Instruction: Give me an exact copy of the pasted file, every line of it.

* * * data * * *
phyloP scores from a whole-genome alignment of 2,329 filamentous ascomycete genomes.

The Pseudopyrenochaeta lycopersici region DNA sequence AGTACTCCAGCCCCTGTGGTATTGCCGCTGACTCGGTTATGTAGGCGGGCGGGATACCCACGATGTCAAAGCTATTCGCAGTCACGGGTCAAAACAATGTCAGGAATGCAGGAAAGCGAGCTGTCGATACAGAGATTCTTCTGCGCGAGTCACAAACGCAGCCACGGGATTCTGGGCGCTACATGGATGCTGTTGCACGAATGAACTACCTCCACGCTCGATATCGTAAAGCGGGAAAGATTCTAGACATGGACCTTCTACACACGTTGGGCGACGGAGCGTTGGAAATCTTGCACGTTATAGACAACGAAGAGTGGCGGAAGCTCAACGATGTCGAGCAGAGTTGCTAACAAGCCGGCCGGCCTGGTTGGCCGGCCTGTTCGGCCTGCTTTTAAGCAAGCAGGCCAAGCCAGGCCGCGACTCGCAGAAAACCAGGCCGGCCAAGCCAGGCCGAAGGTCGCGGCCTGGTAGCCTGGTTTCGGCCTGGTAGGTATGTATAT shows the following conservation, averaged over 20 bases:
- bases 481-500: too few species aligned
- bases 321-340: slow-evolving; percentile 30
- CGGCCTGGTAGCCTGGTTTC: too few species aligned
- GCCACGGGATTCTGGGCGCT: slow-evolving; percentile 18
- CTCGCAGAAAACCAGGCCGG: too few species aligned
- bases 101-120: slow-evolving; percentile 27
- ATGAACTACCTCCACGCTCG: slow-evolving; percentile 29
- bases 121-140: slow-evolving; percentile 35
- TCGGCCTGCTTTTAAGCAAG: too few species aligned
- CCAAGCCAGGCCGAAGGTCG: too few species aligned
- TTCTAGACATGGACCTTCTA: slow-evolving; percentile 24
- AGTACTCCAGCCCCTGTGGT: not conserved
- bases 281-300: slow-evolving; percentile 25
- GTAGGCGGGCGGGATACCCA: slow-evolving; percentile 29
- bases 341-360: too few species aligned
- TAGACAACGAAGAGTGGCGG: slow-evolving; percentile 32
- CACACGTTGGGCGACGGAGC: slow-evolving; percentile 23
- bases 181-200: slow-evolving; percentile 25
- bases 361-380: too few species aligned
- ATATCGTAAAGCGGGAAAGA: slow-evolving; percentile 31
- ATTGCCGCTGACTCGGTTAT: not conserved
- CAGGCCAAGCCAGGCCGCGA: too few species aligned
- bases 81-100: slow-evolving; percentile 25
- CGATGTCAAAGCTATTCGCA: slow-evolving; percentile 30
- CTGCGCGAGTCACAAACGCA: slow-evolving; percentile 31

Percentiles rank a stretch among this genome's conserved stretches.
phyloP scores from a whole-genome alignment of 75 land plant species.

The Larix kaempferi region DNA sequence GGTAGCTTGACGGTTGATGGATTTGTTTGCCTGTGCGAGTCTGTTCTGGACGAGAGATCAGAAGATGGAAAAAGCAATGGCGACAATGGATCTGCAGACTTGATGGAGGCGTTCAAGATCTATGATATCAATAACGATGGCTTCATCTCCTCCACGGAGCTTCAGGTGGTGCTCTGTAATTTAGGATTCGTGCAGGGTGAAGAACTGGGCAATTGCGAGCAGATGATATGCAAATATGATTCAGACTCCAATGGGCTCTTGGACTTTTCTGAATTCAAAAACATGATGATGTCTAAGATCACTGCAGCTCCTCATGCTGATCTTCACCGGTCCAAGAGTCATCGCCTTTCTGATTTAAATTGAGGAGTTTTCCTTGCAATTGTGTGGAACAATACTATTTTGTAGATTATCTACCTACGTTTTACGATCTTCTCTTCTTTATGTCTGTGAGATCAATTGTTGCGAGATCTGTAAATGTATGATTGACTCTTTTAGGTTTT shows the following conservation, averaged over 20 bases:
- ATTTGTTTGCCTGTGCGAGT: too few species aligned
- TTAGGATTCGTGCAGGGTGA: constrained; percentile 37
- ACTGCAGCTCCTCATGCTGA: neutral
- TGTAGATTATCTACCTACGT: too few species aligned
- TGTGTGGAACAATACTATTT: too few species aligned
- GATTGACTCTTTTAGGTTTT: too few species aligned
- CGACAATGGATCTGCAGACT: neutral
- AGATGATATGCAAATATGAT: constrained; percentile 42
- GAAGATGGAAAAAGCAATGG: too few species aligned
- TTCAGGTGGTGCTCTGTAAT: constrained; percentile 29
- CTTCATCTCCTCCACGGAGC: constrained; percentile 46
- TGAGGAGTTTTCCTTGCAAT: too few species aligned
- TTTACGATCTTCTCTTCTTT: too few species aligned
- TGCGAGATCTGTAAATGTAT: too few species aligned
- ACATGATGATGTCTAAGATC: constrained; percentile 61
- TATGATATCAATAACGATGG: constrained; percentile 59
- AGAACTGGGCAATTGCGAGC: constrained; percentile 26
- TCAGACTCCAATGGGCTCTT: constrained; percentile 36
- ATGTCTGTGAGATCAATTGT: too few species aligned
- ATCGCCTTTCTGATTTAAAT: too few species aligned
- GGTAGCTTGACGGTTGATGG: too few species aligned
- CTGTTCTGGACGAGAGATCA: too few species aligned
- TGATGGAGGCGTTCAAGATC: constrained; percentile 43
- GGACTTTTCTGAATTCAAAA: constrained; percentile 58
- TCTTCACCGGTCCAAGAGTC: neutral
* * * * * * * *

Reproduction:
phyloP scores from a whole-genome alignment of 2,329 filamentous ascomycete genomes.

The Pseudopyrenochaeta lycopersici region DNA sequence AGTACTCCAGCCCCTGTGGTATTGCCGCTGACTCGGTTATGTAGGCGGGCGGGATACCCACGATGTCAAAGCTATTCGCAGTCACGGGTCAAAACAATGTCAGGAATGCAGGAAAGCGAGCTGTCGATACAGAGATTCTTCTGCGCGAGTCACAAACGCAGCCACGGGATTCTGGGCGCTACATGGATGCTGTTGCACGAATGAACTACCTCCACGCTCGATATCGTAAAGCGGGAAAGATTCTAGACATGGACCTTCTACACACGTTGGGCGACGGAGCGTTGGAAATCTTGCACGTTATAGACAACGAAGAGTGGCGGAAGCTCAACGATGTCGAGCAGAGTTGCTAACAAGCCGGCCGGCCTGGTTGGCCGGCCTGTTCGGCCTGCTTTTAAGCAAGCAGGCCAAGCCAGGCCGCGACTCGCAGAAAACCAGGCCGGCCAAGCCAGGCCGAAGGTCGCGGCCTGGTAGCCTGGTTTCGGCCTGGTAGGTATGTATAT shows the following conservation, averaged over 20 bases:
- bases 481-500: too few species aligned
- bases 321-340: slow-evolving; percentile 30
- CGGCCTGGTAGCCTGGTTTC: too few species aligned
- GCCACGGGATTCTGGGCGCT: slow-evolving; percentile 18
- CTCGCAGAAAACCAGGCCGG: too few species aligned
- bases 101-120: slow-evolving; percentile 27
- ATGAACTACCTCCACGCTCG: slow-evolving; percentile 29
- bases 121-140: slow-evolving; percentile 35
- TCGGCCTGCTTTTAAGCAAG: too few species aligned
- CCAAGCCAGGCCGAAGGTCG: too few species aligned
- TTCTAGACATGGACCTTCTA: slow-evolving; percentile 24
- AGTACTCCAGCCCCTGTGGT: not conserved
- bases 281-300: slow-evolving; percentile 25
- GTAGGCGGGCGGGATACCCA: slow-evolving; percentile 29
- bases 341-360: too few species aligned
- TAGACAACGAAGAGTGGCGG: slow-evolving; percentile 32
- CACACGTTGGGCGACGGAGC: slow-evolving; percentile 23
- bases 181-200: slow-evolving; percentile 25
- bases 361-380: too few species aligned
- ATATCGTAAAGCGGGAAAGA: slow-evolving; percentile 31
- ATTGCCGCTGACTCGGTTAT: not conserved
- CAGGCCAAGCCAGGCCGCGA: too few species aligned
- bases 81-100: slow-evolving; percentile 25
- CGATGTCAAAGCTATTCGCA: slow-evolving; percentile 30
- CTGCGCGAGTCACAAACGCA: slow-evolving; percentile 31

Percentiles rank a stretch among this genome's conserved stretches.
phyloP scores from a whole-genome alignment of 75 land plant species.

The Larix kaempferi region DNA sequence GGTAGCTTGACGGTTGATGGATTTGTTTGCCTGTGCGAGTCTGTTCTGGACGAGAGATCAGAAGATGGAAAAAGCAATGGCGACAATGGATCTGCAGACTTGATGGAGGCGTTCAAGATCTATGATATCAATAACGATGGCTTCATCTCCTCCACGGAGCTTCAGGTGGTGCTCTGTAATTTAGGATTCGTGCAGGGTGAAGAACTGGGCAATTGCGAGCAGATGATATGCAAATATGATTCAGACTCCAATGGGCTCTTGGACTTTTCTGAATTCAAAAACATGATGATGTCTAAGATCACTGCAGCTCCTCATGCTGATCTTCACCGGTCCAAGAGTCATCGCCTTTCTGATTTAAATTGAGGAGTTTTCCTTGCAATTGTGTGGAACAATACTATTTTGTAGATTATCTACCTACGTTTTACGATCTTCTCTTCTTTATGTCTGTGAGATCAATTGTTGCGAGATCTGTAAATGTATGATTGACTCTTTTAGGTTTT shows the following conservation, averaged over 20 bases:
- ATTTGTTTGCCTGTGCGAGT: too few species aligned
- TTAGGATTCGTGCAGGGTGA: constrained; percentile 37
- ACTGCAGCTCCTCATGCTGA: neutral
- TGTAGATTATCTACCTACGT: too few species aligned
- TGTGTGGAACAATACTATTT: too few species aligned
- GATTGACTCTTTTAGGTTTT: too few species aligned
- CGACAATGGATCTGCAGACT: neutral
- AGATGATATGCAAATATGAT: constrained; percentile 42
- GAAGATGGAAAAAGCAATGG: too few species aligned
- TTCAGGTGGTGCTCTGTAAT: constrained; percentile 29
- CTTCATCTCCTCCACGGAGC: constrained; percentile 46
- TGAGGAGTTTTCCTTGCAAT: too few species aligned
- TTTACGATCTTCTCTTCTTT: too few species aligned
- TGCGAGATCTGTAAATGTAT: too few species aligned
- ACATGATGATGTCTAAGATC: constrained; percentile 61
- TATGATATCAATAACGATGG: constrained; percentile 59
- AGAACTGGGCAATTGCGAGC: constrained; percentile 26
- TCAGACTCCAATGGGCTCTT: constrained; percentile 36
- ATGTCTGTGAGATCAATTGT: too few species aligned
- ATCGCCTTTCTGATTTAAAT: too few species aligned
- GGTAGCTTGACGGTTGATGG: too few species aligned
- CTGTTCTGGACGAGAGATCA: too few species aligned
- TGATGGAGGCGTTCAAGATC: constrained; percentile 43
- GGACTTTTCTGAATTCAAAA: constrained; percentile 58
- TCTTCACCGGTCCAAGAGTC: neutral